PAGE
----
which take it in tow and row it forwards. Besides this every junk has
about twenty oars as big as masts, each of which is manned by a
muster of thirty men or so, who stand in two ranks facing one
another. Attached to the oars are two enormous ropes as thick as
cables; one of the ranks pulls on the cable [at its side], then lets
go, and the other rank pulls [on the cable at its side]. They chant
in musical voices as they do this, most commonly saying la, la, la,
We spent thirty-seven days on this sea, and the sailors were surprised at the facility of our crossing, for they [usually] spend forty to fifty days on it, and forty days is the shortest time required under the most favourable circumstances.
We reached the land of Tawalisi. It is a vast country and it is goeverned by a queen. The inhabitants of this land are idolaters; they are handsome men and closely resemble the Turks in figure. Their skin is most commonly of a reddish hue, and they are brave and warlike. Their women ride on horseback and are skilful archers, and fight exactly like men. We put in at the town of Kaylukari, which is among their finest and largest cities.
The day following our arrival their queen, Urduja, summoned the ship's captain and clerk, the merchants and pilots, the commander of the footsoldiers, and the commanders of the archers to a banquet which she had prepared for them, according to her custom. The captain wished me to go with them, but I declined, because, being infidels, it is not lawful to eat their food.
When they came into her presence she asked them if there was any one else of their company who had not come. The captain replied "There is only one man left, a bakhshi (that is, a qadi, in their (Turkish!) tongue), and he will not eat your food. "Thereupon she said "Call him," so her guards came [to me] along with the captain's party and said "Comply with the princess's wish." I went to her then, and found her sitting in full state. On my saluting her she replied to me in Turkish, and asked me from what land I had come. I said "From the land of India." "From the pepper country?" she asked, and I replied "Yes." She questioned me about this land and events there, and when I had answered she said "I must positively make an expedition to it and take possession of it for myself, for the quantity of its riches and its troops attracts me." I replied "Do so."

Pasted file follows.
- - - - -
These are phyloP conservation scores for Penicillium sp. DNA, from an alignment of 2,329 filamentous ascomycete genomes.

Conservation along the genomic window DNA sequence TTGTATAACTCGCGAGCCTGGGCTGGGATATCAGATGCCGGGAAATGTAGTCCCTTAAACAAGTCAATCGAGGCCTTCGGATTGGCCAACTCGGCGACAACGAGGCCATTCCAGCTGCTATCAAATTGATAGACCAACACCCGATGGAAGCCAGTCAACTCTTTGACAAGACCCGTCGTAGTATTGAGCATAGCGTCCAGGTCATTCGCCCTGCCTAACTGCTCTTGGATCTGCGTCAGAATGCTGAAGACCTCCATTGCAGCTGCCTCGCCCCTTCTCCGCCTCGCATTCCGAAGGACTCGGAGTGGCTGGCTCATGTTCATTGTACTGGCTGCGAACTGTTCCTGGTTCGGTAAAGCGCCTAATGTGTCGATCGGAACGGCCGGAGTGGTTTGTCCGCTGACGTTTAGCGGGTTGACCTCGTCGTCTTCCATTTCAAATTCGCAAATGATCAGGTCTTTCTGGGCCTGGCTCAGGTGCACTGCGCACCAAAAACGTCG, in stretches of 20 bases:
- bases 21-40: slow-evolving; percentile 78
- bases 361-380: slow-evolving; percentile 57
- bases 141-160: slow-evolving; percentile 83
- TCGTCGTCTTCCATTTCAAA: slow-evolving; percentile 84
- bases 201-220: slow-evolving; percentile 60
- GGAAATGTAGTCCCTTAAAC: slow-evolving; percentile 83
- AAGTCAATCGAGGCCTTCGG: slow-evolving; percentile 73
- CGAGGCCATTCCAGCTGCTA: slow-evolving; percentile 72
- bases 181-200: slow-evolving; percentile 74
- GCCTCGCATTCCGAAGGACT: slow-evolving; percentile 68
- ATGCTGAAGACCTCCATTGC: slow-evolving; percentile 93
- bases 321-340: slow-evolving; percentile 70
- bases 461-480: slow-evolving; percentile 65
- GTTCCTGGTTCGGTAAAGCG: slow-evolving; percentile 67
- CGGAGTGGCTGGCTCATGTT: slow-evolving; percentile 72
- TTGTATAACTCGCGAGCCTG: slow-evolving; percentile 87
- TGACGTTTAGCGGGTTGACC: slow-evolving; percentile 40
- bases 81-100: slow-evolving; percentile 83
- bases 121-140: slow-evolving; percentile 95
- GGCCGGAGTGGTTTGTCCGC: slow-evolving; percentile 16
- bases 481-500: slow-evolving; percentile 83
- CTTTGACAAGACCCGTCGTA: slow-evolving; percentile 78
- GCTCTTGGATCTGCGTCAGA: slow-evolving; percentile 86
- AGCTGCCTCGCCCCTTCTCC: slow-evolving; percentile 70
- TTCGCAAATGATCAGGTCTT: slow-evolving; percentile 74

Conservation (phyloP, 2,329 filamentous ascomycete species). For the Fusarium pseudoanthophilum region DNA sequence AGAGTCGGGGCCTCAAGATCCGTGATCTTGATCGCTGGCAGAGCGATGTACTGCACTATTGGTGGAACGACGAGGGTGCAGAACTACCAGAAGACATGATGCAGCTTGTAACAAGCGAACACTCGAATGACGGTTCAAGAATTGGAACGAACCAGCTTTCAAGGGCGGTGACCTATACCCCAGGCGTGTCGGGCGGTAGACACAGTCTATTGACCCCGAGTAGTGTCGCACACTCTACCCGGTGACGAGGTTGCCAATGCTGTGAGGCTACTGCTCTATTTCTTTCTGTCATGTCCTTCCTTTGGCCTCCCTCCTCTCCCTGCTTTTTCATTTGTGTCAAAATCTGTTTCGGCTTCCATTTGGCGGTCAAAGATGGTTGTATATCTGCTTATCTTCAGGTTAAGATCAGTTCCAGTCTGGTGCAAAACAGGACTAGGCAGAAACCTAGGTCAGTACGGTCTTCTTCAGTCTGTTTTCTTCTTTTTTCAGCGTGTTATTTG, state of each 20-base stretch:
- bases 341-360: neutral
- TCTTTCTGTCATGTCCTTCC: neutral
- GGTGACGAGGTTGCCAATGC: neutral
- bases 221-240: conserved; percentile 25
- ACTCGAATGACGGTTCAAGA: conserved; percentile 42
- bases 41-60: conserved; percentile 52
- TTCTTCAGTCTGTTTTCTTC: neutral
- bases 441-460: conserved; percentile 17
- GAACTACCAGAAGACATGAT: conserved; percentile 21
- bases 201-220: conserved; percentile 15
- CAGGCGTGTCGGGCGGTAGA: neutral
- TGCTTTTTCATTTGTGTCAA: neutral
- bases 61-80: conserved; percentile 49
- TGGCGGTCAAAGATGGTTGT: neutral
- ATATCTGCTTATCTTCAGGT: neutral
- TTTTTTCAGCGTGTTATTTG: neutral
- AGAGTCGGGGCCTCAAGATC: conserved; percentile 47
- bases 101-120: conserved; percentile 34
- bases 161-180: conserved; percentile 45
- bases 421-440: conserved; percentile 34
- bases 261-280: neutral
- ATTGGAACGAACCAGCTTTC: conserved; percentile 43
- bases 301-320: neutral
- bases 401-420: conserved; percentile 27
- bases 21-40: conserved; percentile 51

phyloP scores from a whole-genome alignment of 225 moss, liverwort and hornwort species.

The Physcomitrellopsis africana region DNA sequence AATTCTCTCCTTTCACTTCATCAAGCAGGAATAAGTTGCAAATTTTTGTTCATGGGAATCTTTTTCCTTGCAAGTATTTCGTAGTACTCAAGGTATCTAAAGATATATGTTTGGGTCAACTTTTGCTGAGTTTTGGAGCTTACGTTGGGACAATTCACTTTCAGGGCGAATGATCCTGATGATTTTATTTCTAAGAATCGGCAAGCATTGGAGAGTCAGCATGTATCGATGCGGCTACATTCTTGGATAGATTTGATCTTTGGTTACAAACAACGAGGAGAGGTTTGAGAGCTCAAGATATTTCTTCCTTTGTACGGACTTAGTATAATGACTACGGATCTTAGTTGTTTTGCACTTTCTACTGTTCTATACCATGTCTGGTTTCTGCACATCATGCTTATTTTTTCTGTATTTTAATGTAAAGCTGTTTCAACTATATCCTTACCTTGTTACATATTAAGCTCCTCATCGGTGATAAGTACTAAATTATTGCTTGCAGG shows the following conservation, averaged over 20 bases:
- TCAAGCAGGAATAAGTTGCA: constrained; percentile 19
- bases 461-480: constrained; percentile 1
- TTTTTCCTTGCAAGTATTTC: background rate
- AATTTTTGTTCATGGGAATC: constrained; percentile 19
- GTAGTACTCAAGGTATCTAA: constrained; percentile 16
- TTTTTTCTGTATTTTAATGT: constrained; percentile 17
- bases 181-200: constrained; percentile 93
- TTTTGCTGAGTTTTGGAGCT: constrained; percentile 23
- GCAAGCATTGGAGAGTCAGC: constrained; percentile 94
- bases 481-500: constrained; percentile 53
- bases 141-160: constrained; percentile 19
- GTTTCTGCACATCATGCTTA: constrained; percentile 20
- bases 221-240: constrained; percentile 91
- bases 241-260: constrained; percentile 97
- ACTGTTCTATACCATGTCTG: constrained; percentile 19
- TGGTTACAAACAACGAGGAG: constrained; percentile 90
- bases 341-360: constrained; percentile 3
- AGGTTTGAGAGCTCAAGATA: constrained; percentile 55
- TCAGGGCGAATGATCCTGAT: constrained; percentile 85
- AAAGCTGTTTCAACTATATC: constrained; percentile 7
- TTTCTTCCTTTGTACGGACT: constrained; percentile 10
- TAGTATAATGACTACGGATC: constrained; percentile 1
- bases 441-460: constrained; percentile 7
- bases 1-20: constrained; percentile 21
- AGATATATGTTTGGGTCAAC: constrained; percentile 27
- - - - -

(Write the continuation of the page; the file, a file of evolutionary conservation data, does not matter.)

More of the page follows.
Later the captain told me that this queen has in her army women, female servants and slave-girls, who fight like men. She goes out in person with her troops, male and female, makes raids on her enemies, takes part in the fighting, and engages in single combat with picked warriors. He told me too that during a fierce engagement with certain of her enemies, many of her troops were killed and they were all but defeated, when she dashed forward and broke through the ranks until she reached the king against whom she was fighting, and dealt him a mortal blow with her lance. He fell dead and his army took to flight. She brought back his head on the point of a spear, and his relatives redeemed it from her for a large sum of money.
The captain told me also that she is sought in marriage by various princes, but she says "I shall marry none but him who fights and overcomes me in single combat," and they avoid fighting with her for fear of the disgrace if she overcame them.
of modern Xiamen
which I contend is the Zaytun of Marco Polo and Battuta.
first city which we reached after our sea voyage was the city of
Zaytun. It is an immense city, where the damask silk and satin
fabrics are woven which go by its name and are superior to the
fabrics of Khansa and Khan-Baliq.
The port of Zaytun is one of the largest in the world, or perhaps the very largest. I saw in it about a hundred large junks. The small junks could not be counted for multitude. It is formed by a large inlet of the sea which penetrates the land to the point where it unites with a great river.